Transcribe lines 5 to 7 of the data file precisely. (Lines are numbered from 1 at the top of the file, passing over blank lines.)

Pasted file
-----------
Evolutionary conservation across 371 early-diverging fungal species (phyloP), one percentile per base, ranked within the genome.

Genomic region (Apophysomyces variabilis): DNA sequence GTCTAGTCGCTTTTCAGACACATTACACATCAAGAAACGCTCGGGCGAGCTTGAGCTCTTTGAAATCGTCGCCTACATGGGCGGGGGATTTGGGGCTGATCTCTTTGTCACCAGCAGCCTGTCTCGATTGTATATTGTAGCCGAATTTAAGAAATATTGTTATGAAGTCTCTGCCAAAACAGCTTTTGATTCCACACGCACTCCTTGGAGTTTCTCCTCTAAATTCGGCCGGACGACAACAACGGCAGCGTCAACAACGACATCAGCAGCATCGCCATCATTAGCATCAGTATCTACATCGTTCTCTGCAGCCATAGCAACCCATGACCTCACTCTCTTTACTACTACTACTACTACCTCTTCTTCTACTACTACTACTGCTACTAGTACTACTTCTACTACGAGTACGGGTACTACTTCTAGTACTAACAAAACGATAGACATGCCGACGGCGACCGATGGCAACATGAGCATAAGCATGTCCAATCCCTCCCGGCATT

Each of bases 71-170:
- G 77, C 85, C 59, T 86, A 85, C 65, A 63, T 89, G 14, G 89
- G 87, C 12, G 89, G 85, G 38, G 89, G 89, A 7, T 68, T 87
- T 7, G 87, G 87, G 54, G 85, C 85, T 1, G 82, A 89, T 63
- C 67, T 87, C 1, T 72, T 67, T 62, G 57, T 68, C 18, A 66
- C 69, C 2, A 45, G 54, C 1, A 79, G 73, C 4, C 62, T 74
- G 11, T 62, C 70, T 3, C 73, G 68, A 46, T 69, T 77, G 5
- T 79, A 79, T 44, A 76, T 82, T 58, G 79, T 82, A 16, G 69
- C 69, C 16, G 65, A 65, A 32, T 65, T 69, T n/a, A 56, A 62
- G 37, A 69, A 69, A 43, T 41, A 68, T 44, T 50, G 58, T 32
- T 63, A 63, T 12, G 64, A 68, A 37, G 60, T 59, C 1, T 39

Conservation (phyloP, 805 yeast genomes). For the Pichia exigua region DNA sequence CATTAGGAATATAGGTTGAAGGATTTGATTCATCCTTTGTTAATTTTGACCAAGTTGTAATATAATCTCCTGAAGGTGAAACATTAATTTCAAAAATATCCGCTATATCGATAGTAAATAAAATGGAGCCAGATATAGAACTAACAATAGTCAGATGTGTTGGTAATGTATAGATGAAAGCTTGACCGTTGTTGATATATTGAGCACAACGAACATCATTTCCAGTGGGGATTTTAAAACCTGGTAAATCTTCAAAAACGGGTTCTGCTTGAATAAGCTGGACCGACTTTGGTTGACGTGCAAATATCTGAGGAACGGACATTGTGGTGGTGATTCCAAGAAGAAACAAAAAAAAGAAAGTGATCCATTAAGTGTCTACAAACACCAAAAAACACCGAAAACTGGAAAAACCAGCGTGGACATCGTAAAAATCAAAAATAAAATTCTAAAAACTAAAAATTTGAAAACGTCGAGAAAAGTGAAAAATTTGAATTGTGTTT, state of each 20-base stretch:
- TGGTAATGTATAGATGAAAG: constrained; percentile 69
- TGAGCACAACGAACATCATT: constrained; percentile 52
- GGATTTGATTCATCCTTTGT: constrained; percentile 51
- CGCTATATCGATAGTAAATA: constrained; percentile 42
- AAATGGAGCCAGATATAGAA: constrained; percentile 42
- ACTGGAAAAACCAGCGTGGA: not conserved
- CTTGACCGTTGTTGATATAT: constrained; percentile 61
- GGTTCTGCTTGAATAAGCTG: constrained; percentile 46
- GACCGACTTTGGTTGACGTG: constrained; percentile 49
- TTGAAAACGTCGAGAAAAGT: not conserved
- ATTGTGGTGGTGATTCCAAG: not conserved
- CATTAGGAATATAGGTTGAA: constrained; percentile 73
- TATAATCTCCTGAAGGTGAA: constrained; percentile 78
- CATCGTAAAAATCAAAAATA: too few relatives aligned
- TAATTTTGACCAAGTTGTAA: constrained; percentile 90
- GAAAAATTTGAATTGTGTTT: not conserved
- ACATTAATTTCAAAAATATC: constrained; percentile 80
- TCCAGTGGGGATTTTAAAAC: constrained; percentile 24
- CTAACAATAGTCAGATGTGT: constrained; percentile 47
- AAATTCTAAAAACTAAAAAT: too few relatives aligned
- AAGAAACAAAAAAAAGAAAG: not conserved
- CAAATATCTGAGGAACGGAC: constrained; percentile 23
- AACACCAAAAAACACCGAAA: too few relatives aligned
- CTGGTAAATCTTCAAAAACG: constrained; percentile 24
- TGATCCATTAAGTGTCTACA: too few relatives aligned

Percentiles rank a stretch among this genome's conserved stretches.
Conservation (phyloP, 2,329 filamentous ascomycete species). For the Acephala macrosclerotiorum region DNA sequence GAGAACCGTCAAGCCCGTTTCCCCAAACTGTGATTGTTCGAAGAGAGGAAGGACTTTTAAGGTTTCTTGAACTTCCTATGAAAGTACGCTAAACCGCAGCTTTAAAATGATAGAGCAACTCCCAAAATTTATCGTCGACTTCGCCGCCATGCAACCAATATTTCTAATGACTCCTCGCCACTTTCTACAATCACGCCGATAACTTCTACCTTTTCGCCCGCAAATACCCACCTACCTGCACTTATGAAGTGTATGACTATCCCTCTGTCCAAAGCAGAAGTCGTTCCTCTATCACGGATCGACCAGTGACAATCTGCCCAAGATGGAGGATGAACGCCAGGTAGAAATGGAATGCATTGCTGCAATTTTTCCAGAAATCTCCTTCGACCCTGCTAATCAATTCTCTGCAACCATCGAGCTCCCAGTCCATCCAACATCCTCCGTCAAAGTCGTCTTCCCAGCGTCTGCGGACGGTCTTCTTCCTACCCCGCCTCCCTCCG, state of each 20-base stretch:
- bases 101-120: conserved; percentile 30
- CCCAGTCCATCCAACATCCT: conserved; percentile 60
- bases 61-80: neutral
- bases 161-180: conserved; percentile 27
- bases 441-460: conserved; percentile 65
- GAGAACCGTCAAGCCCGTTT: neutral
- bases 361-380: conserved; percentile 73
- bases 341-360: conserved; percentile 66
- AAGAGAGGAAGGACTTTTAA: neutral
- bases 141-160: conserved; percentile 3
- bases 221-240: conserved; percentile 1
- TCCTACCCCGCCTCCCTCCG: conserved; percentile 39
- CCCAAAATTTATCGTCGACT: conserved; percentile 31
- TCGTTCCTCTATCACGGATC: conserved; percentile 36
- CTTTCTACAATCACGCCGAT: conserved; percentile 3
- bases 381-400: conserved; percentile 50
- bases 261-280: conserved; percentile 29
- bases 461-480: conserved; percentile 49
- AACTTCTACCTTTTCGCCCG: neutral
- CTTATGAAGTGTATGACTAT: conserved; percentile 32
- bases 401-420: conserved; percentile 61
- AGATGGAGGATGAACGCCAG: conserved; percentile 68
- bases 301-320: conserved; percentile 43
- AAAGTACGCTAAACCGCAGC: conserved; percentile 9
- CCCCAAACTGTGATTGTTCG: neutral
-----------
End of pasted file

- G 87, C 12, G 89, G 85, G 38, G 89, G 89, A 7, T 68, T 87
- T 7, G 87, G 87, G 54, G 85, C 85, T 1, G 82, A 89, T 63
- C 67, T 87, C 1, T 72, T 67, T 62, G 57, T 68, C 18, A 66